A heartfelt coming of age tale in 1950s Ireland and America, Brooklyn is a story of promise and choices.
Saoirse Ronan (Atonement) plays Eilis, a shy, respectful, even taciturn young woman on the verge of full-blown adulthood who sets sail from small town Ireland to Brooklyn, New York. You see, opportunities are scarce in rural Ireland, particularly for youngsters like Eilis. All she has to look forward to are slick-haired and slack-jawed rugby players, woeful weather and selling groceries at a mean-spirited matron’s store. That’s when her older sister intervenes. Sis seeks the help of a former local priest, now based in Brooklyn, who arranges for Ronan to emigrate to New York to pursue a better life for herself.
Eilis understands she has no choice other than to leave behind her mother, sister and home for the first time. But it will hardly be an easy transition, at least in the first instance. Checking in to a boarding house run by an Irish landlady and working at an upmarket department store, she finds it difficult to bring a smile to her face as homesickness becomes a terrible burden. All that changes though when she meets a doting and respectful Italian American plumber, Tony (Emory Cohen), who courts her. Suddenly she is experiencing hitherto unimaginable joy, until an incident back home sees her traveling back to Ireland. Absorbing herself into her old community, Eilis is conflicted and pained by wanting to be in two places at once.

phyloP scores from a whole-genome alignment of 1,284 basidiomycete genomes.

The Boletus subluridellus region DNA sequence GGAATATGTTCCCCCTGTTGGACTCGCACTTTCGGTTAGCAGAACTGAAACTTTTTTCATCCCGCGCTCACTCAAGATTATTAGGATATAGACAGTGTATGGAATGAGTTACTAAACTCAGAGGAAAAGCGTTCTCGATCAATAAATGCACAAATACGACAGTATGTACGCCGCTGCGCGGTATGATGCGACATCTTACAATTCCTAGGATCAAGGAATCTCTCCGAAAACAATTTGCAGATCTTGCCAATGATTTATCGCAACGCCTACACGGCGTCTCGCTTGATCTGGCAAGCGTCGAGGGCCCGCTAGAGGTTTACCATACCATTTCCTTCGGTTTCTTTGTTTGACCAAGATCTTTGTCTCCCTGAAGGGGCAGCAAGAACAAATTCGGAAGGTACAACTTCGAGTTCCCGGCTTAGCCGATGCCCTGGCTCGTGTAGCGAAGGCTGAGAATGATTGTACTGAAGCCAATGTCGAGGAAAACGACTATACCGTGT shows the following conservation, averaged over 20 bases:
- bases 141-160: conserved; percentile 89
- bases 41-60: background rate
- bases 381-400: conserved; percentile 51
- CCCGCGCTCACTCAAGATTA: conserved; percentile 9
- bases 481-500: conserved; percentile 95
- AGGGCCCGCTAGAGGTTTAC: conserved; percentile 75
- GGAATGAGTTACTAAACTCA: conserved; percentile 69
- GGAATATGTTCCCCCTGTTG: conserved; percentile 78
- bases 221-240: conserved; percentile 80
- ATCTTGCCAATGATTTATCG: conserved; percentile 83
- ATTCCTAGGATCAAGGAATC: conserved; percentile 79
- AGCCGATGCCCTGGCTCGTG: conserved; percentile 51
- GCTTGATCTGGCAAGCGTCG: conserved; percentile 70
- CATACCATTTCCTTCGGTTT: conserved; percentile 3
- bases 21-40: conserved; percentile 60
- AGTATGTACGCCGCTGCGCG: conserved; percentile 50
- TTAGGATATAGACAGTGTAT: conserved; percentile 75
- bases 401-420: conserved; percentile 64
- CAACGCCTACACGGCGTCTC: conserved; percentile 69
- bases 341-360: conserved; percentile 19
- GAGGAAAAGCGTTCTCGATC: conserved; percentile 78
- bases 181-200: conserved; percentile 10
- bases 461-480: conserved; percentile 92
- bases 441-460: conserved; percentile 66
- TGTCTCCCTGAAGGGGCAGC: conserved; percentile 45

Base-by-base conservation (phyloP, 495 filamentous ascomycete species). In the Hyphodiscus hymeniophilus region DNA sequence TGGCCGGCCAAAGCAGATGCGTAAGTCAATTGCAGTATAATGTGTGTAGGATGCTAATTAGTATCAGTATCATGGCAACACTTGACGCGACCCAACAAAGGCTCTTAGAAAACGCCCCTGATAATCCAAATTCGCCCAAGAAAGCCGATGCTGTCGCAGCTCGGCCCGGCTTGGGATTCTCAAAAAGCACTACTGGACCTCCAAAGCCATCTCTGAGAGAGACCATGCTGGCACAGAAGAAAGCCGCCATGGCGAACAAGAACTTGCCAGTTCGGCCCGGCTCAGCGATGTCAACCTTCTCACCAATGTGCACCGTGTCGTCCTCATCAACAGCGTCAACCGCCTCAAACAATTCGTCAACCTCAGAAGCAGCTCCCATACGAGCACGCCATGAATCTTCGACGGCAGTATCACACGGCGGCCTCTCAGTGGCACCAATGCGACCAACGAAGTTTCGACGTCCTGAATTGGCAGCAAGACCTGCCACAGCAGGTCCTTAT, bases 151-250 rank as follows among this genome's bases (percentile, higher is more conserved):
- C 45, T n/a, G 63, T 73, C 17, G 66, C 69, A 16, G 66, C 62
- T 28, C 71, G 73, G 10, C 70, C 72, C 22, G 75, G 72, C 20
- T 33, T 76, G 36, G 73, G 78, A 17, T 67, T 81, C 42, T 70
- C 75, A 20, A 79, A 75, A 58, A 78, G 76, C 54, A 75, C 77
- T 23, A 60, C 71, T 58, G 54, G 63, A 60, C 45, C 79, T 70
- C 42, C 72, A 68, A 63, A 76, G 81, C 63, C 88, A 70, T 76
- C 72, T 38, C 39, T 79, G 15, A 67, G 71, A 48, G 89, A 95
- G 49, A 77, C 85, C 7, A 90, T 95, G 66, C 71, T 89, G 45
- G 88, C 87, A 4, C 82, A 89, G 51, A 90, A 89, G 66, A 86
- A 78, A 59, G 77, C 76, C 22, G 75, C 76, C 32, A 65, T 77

After an extremely slow start (to the point of laboriousness), Brooklyn becomes a charming crowd-pleaser. Adapted by Nick Hornby (An Education) from Colm Tóibín’s New York Times’ bestseller, Brooklyn is directed by John Crowley (Intermission).
Hornby’s job was to walk that tightrope of Tóibín’s understated prose, the creation such a beautiful balancing act, a tale of two cities and two lives if you like. As Hornby puts it: “If a young woman can identify with any of the characters in Pride and Prejudice, they’d be able to identify with Brooklyn.”
Eilis undoubtedly grows during the course of the movie, drawing strength and confidence as her journey unfolds, turning from a caterpillar into a butterfly. In short, she finds her own voice during a time when a lot of choices were restricted and respectability was all important.
The filmmakers set out to achieve an equilibrium between an engaging character study and social commentary on Irish-American history. In many ways, Brooklyn is the ultimate love story.
Ronan is pitch perfect as the hidden jewel who blossoms, but she is not the only character that is well drawn, which is – in fact – a feature of the picture. Respective personalities are quickly well established, whether that be Eilis’s God-fearing landlord Mrs Kehoe (played by Julie Walters), the kindly priest Fr Flood (Jim Broadbent) or Tony, Eilis’s American beau. Much gentle humour is drawn from the relationship between Mrs Kehoe and her interactions with the Irish girls she has dinner with nightly at her boarding house.
The only thing that really grated for me concerned a twist in the final act that, the way it played out, wasn’t in keeping with the tone of the rest of the film. Now don’t get me wrong, I understood the need for a circuit breaker, but when it came, the so-called “tidying up” appeared to happen in a millisecond – a sharp contrast to the pacing in the rest of the movie. Still, as I alluded to earlier, after a turgid opening I am pleased to be able to say that for most part Brooklyn is a delight and scores a 7½ out of 10.
Director: John Crowley
Cast: Saoirse Ronan, Domhnall Gleeson, Michael Zegen, Jim Broadbent and Julie Walters
Release Date: 11 February 2016
David Edwards is the editor of The Blurb and a contributor on film and television